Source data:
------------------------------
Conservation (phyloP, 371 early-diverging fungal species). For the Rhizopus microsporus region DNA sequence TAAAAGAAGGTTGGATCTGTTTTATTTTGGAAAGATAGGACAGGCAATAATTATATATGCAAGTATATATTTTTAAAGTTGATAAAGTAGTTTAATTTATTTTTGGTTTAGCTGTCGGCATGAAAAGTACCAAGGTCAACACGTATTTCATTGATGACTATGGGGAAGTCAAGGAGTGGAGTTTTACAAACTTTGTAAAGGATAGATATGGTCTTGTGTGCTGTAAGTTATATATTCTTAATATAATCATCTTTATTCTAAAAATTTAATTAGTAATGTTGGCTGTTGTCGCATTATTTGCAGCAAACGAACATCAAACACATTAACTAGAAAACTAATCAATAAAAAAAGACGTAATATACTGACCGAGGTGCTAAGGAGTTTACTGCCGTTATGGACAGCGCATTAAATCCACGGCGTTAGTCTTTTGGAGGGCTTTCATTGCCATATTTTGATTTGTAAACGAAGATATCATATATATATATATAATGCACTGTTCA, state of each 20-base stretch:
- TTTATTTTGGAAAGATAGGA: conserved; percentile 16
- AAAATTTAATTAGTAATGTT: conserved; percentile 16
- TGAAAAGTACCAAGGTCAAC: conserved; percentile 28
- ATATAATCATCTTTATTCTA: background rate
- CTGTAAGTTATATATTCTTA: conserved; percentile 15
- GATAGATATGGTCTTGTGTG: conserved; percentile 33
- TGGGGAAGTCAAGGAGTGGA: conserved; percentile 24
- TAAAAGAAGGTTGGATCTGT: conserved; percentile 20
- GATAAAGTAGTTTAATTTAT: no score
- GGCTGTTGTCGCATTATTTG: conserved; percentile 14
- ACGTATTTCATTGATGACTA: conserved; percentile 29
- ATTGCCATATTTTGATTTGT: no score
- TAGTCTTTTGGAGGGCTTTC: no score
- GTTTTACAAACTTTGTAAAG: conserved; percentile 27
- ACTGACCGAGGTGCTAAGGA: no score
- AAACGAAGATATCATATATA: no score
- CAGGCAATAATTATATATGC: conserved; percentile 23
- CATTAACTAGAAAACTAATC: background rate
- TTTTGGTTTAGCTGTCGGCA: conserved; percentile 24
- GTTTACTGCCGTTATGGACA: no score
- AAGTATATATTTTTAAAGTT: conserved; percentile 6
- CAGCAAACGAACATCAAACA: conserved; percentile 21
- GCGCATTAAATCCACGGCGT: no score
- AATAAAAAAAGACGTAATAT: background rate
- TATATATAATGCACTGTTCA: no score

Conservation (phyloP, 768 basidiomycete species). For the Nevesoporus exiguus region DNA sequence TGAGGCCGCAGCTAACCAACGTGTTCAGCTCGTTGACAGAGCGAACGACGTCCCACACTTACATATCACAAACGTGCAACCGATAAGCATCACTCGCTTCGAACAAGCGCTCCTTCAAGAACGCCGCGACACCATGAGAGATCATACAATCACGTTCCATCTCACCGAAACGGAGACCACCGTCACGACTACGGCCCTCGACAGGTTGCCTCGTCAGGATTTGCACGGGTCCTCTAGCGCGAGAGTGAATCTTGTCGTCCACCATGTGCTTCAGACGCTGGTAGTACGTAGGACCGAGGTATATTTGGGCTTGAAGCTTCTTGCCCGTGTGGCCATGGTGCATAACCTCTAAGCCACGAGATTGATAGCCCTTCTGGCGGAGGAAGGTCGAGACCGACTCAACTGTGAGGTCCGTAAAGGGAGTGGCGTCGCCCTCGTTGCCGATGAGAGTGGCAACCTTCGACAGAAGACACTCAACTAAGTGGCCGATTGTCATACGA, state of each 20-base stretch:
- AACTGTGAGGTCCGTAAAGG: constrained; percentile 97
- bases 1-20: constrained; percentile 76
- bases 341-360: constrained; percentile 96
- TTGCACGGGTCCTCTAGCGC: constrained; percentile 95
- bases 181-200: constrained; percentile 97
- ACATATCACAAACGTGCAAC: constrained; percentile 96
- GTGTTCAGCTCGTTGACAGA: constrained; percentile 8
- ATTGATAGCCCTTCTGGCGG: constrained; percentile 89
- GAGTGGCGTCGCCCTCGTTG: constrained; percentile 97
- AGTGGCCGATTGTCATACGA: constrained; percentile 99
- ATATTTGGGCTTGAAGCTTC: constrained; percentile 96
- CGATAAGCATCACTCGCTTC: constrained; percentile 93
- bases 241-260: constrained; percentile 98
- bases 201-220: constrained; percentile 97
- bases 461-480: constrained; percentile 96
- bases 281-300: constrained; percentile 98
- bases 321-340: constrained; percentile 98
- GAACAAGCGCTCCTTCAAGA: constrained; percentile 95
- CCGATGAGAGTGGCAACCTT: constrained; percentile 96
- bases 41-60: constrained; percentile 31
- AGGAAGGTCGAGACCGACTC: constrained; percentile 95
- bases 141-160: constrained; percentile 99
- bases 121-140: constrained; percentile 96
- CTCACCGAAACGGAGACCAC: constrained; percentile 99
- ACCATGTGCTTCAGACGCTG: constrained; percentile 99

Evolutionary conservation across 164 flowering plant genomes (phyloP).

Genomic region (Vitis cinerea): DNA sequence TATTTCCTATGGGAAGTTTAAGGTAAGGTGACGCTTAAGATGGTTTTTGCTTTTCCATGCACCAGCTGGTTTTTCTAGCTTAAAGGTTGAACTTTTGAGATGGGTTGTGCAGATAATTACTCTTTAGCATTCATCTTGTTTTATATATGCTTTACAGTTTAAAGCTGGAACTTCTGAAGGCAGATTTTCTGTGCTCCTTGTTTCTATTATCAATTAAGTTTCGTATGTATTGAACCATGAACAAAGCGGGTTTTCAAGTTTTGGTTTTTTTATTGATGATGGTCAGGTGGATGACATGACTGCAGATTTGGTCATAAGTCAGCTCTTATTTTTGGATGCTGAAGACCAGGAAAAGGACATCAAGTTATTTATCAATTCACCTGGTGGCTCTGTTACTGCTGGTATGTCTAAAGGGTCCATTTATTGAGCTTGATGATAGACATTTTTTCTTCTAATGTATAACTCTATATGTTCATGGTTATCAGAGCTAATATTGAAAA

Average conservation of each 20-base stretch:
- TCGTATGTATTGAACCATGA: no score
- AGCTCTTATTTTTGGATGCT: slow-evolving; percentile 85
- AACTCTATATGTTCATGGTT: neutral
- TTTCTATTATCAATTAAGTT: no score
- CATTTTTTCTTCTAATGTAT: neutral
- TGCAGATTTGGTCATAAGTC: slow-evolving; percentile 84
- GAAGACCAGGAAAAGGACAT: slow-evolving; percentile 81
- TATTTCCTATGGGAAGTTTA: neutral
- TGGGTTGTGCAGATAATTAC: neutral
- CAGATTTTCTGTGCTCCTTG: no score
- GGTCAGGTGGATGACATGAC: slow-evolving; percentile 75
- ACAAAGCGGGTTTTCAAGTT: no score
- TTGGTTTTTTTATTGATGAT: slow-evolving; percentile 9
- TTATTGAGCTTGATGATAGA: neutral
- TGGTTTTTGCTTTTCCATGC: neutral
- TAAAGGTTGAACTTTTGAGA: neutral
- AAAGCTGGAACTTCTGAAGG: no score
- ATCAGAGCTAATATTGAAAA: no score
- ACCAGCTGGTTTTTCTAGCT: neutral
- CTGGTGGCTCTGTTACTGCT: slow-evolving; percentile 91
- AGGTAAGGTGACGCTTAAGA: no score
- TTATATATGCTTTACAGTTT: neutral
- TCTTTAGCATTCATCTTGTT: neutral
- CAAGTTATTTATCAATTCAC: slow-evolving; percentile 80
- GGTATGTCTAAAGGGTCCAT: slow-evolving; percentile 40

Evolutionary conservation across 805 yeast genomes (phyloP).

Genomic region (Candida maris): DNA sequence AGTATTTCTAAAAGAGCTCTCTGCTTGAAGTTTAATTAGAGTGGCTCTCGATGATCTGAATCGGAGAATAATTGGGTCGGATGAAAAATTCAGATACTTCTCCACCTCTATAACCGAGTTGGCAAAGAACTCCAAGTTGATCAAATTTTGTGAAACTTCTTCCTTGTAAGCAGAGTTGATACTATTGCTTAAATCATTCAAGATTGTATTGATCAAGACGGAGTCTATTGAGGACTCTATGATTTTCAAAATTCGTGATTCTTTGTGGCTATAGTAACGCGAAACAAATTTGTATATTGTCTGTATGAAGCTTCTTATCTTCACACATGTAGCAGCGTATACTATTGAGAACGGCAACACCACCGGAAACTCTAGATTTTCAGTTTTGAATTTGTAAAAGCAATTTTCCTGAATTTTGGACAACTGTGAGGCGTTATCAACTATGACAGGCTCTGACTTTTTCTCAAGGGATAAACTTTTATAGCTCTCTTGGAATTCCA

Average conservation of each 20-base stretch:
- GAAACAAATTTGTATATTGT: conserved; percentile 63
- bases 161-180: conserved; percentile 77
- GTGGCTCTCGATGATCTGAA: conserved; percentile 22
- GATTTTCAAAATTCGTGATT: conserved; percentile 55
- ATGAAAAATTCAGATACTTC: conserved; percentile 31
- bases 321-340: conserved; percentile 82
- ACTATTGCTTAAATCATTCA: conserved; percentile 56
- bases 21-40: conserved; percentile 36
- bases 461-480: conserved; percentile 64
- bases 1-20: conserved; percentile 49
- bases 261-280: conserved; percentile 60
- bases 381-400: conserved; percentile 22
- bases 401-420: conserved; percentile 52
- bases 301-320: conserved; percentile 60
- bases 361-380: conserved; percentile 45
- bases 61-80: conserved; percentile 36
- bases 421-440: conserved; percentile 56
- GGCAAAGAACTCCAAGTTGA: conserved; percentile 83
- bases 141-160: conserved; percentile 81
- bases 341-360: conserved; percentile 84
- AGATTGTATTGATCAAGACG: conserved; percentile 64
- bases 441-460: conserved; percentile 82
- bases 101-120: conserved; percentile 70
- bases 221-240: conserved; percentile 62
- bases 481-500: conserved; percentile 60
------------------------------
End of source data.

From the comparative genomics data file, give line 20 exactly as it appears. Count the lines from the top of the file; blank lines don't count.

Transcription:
- TTTTGGTTTAGCTGTCGGCA: conserved; percentile 24